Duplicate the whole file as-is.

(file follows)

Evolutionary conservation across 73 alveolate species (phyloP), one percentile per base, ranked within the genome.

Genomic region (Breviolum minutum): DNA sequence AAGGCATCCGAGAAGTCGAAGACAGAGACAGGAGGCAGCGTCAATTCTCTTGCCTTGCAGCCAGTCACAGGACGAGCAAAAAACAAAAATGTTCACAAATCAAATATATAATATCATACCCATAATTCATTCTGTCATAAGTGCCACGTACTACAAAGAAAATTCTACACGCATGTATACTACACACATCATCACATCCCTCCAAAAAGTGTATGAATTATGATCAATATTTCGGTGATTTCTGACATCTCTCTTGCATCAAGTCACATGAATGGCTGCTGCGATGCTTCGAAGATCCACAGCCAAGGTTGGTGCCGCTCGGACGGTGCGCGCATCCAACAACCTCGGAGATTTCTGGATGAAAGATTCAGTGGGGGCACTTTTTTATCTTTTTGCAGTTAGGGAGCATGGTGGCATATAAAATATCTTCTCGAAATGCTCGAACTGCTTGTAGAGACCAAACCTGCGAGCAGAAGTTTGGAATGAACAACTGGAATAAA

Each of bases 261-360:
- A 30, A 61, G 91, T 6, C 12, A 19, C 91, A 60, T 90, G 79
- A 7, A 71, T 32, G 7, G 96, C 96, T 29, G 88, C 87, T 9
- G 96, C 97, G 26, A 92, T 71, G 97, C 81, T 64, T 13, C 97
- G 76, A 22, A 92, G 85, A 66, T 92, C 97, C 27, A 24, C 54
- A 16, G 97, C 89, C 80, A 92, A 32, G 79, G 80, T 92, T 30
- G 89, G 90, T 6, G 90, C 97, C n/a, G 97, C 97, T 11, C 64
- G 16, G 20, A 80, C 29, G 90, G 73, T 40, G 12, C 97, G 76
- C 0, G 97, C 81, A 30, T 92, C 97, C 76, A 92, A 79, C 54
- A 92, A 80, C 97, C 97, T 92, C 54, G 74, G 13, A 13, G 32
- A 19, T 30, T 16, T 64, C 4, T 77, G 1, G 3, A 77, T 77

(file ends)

Evolutionary conservation across 73 alveolate species (phyloP), one percentile per base, ranked within the genome.

Genomic region (Breviolum minutum): DNA sequence AAGGCATCCGAGAAGTCGAAGACAGAGACAGGAGGCAGCGTCAATTCTCTTGCCTTGCAGCCAGTCACAGGACGAGCAAAAAACAAAAATGTTCACAAATCAAATATATAATATCATACCCATAATTCATTCTGTCATAAGTGCCACGTACTACAAAGAAAATTCTACACGCATGTATACTACACACATCATCACATCCCTCCAAAAAGTGTATGAATTATGATCAATATTTCGGTGATTTCTGACATCTCTCTTGCATCAAGTCACATGAATGGCTGCTGCGATGCTTCGAAGATCCACAGCCAAGGTTGGTGCCGCTCGGACGGTGCGCGCATCCAACAACCTCGGAGATTTCTGGATGAAAGATTCAGTGGGGGCACTTTTTTATCTTTTTGCAGTTAGGGAGCATGGTGGCATATAAAATATCTTCTCGAAATGCTCGAACTGCTTGTAGAGACCAAACCTGCGAGCAGAAGTTTGGAATGAACAACTGGAATAAA

Each of bases 261-360:
- A 30, A 61, G 91, T 6, C 12, A 19, C 91, A 60, T 90, G 79
- A 7, A 71, T 32, G 7, G 96, C 96, T 29, G 88, C 87, T 9
- G 96, C 97, G 26, A 92, T 71, G 97, C 81, T 64, T 13, C 97
- G 76, A 22, A 92, G 85, A 66, T 92, C 97, C 27, A 24, C 54
- A 16, G 97, C 89, C 80, A 92, A 32, G 79, G 80, T 92, T 30
- G 89, G 90, T 6, G 90, C 97, C n/a, G 97, C 97, T 11, C 64
- G 16, G 20, A 80, C 29, G 90, G 73, T 40, G 12, C 97, G 76
- C 0, G 97, C 81, A 30, T 92, C 97, C 76, A 92, A 79, C 54
- A 92, A 80, C 97, C 97, T 92, C 54, G 74, G 13, A 13, G 32
- A 19, T 30, T 16, T 64, C 4, T 77, G 1, G 3, A 77, T 77